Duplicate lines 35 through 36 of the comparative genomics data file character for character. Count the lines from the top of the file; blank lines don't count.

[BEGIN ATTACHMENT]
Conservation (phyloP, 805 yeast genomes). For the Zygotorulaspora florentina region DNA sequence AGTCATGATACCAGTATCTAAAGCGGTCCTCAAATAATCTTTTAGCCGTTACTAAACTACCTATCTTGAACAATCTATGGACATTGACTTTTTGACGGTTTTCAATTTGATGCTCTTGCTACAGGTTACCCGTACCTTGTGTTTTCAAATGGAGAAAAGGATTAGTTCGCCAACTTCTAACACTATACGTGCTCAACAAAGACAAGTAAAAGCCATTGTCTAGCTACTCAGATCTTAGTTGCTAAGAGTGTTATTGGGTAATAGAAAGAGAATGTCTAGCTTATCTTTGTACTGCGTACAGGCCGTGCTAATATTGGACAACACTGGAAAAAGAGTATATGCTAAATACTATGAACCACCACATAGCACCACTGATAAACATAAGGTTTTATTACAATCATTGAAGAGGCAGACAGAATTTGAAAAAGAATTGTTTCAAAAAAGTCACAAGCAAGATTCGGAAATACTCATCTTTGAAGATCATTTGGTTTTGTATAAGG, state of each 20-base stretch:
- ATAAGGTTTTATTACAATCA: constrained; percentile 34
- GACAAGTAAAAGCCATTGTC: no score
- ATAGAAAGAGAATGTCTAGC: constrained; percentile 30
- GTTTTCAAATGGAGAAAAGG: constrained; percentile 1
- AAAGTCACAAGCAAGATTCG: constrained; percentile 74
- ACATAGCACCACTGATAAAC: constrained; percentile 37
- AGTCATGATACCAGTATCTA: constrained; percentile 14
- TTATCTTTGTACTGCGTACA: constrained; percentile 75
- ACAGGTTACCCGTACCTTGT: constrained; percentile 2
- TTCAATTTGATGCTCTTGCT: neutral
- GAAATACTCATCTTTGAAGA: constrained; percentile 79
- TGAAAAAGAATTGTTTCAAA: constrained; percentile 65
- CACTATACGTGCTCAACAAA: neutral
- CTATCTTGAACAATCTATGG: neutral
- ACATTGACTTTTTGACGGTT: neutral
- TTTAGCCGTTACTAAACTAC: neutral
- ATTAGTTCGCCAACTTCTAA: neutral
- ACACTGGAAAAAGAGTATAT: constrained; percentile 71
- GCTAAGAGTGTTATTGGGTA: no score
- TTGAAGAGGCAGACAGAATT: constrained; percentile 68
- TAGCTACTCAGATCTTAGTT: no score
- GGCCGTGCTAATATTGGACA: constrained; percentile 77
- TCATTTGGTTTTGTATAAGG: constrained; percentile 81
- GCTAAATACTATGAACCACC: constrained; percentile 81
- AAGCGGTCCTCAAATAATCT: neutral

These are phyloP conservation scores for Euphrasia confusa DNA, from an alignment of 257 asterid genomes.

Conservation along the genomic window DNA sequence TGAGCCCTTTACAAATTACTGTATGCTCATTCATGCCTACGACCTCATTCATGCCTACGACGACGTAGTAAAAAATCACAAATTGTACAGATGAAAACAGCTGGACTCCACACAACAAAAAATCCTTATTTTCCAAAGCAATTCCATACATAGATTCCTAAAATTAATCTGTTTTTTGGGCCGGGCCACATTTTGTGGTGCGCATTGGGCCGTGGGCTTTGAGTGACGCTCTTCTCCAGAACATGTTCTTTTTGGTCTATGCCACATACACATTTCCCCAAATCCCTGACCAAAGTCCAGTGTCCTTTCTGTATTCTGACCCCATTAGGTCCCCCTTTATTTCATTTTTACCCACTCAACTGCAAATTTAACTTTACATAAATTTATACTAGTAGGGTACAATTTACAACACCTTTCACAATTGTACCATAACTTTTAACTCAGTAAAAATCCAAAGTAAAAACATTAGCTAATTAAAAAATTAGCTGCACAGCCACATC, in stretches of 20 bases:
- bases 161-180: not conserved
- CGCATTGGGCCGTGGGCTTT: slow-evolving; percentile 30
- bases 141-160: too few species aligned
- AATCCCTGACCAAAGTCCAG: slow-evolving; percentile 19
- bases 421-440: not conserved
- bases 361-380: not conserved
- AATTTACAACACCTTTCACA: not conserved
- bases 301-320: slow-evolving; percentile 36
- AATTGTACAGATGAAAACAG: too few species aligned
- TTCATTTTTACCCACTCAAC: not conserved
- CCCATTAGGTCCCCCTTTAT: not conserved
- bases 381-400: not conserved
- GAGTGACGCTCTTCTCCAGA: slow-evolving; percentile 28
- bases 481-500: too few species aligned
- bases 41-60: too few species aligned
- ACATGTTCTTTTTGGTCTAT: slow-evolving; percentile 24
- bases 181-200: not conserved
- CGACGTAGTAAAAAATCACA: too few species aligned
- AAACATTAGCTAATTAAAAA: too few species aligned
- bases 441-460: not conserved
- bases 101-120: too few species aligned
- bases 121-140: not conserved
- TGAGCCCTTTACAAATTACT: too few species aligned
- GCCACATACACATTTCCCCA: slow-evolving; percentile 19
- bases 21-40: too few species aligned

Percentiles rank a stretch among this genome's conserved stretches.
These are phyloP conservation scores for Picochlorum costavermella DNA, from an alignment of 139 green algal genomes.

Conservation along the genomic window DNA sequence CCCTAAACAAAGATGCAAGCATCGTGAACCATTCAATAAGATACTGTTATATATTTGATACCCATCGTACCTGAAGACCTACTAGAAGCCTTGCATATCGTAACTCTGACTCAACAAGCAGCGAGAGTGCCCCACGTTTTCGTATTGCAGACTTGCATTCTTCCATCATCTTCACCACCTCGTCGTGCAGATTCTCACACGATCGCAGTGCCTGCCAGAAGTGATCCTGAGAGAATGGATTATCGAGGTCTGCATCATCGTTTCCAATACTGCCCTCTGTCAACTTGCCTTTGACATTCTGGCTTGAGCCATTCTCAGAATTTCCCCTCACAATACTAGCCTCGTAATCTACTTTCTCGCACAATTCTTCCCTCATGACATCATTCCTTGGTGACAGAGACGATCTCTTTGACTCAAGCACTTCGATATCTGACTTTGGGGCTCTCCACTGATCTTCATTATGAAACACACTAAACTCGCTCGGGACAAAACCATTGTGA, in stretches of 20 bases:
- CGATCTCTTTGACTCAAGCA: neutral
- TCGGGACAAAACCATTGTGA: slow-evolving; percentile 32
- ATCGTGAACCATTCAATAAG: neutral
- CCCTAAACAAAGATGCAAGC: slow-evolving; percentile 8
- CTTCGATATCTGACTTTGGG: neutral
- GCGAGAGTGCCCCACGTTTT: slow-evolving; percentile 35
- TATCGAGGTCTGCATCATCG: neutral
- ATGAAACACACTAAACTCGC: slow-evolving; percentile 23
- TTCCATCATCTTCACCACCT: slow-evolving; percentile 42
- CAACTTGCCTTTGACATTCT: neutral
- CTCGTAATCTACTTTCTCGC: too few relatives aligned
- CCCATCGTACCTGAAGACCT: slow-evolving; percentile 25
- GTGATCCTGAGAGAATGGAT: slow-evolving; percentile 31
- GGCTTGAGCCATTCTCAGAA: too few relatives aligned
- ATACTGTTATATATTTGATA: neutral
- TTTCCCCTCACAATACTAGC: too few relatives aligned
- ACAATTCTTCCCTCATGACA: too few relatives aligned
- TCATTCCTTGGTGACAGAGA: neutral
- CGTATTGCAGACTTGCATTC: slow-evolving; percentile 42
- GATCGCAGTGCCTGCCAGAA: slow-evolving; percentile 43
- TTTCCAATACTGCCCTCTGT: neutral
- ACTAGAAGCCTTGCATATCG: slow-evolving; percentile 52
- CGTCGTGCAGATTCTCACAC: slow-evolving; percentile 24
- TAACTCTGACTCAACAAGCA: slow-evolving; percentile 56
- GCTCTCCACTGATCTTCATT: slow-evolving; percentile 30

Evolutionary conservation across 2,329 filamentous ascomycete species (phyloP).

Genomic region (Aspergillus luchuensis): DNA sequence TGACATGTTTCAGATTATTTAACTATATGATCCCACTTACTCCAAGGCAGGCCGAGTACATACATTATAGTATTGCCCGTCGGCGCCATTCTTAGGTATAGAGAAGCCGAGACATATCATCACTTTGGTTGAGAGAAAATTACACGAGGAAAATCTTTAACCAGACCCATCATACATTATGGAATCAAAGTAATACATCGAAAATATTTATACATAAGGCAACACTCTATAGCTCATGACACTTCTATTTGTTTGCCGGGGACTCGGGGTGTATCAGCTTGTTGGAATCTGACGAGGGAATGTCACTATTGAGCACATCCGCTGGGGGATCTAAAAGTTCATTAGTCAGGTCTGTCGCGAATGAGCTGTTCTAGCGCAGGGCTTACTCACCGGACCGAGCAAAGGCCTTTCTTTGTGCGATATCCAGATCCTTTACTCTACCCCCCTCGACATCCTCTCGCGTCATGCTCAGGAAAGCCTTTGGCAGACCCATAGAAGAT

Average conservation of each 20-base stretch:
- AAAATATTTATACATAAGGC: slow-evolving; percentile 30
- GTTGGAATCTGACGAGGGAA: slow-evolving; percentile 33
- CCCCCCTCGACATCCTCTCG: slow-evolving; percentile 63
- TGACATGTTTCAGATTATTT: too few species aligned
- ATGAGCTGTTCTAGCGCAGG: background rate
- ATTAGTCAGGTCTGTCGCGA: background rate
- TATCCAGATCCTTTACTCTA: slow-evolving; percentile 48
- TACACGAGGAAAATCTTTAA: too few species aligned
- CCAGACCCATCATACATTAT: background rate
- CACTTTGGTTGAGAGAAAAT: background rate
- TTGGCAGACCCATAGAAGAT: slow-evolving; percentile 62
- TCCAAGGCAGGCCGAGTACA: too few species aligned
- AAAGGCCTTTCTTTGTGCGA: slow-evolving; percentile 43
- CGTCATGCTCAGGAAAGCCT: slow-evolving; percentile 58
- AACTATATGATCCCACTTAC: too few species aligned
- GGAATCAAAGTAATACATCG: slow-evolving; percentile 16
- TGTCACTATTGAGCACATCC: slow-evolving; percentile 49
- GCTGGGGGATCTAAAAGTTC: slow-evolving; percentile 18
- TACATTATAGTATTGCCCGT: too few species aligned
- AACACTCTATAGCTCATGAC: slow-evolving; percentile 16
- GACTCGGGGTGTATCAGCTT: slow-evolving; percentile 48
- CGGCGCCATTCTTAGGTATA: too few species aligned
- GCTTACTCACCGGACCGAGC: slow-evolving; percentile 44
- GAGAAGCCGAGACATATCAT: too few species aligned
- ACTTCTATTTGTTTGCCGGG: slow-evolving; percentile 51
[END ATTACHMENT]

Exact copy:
- AATTTACAACACCTTTCACA: not conserved
- bases 301-320: slow-evolving; percentile 36